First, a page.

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Fighting for Moderation

Fighting for Moderation in Islam, photo: Asim Bharwani/flickr

Too often we associate moderation with the supposedly weaker qualities of leadership: compromise, pragmatism, process over substance. In the context of the theological and public relations battles fought over the essence of Islam in recent times, it is hard to disagree that the extremists have been most effective in promoting their brand of violent fundamentalism.

But the battle is not over. In fact, for the moderate majority, the secret weapon may have arrived. He is Muhammad Tahir-ul-Qadri, the Islamic Shaykh and PhD holder who I was fortunate enough to hear speak recently at a US Institute of Peace event in Washington DC. He rose to prominence in March 2010 when he published his ‘Fatwa against Suicide Bombings and Terrorism’, though in fact his entire life has been one of public service and religious devotion – driven by a rigorous commitment to the peaceful tenets of his faith.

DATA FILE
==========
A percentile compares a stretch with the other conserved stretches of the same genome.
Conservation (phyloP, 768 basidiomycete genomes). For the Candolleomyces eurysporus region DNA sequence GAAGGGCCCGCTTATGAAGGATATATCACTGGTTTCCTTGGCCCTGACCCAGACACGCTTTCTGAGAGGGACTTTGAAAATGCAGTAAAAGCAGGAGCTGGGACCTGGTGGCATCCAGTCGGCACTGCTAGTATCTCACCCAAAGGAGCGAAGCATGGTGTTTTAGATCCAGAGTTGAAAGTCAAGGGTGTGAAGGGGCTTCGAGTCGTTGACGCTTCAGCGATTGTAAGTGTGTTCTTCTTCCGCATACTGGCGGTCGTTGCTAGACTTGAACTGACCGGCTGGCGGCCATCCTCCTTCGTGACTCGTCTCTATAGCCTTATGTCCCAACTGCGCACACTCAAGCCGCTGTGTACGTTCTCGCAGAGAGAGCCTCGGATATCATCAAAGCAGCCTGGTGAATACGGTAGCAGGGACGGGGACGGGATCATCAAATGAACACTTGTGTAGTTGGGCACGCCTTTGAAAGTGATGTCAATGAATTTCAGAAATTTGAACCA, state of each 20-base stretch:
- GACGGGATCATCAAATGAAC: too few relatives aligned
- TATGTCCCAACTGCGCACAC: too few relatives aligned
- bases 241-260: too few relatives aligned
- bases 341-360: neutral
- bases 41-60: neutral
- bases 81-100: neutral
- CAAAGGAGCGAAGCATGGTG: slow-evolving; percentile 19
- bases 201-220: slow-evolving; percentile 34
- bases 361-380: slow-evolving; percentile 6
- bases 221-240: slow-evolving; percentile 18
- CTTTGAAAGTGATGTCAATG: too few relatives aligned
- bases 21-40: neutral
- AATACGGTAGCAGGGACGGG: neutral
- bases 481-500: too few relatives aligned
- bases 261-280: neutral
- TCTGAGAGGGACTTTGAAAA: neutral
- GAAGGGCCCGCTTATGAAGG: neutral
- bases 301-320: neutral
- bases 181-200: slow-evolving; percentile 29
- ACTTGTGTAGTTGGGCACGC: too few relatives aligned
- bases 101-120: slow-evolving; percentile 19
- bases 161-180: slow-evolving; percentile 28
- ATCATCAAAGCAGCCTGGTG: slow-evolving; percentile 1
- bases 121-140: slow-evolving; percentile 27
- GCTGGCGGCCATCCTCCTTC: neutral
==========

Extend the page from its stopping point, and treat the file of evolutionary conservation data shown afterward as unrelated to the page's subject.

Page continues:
His resume is inspiring: Pakistan’s leading Islamic scholar with over 400 books published; a world renowned Islamic jurist and adviser to the Supreme Court of Pakistan; Chairman of the Board of Governors of Minhaj University in Lahore. Most consequential is his founding of Minhaj-ul-Quran International, whose educational branch has established over 570 schools and colleges in Pakistan, and whose humanitarian wing has sought to spread the message of peace around the world by building centers in more than 90 countries.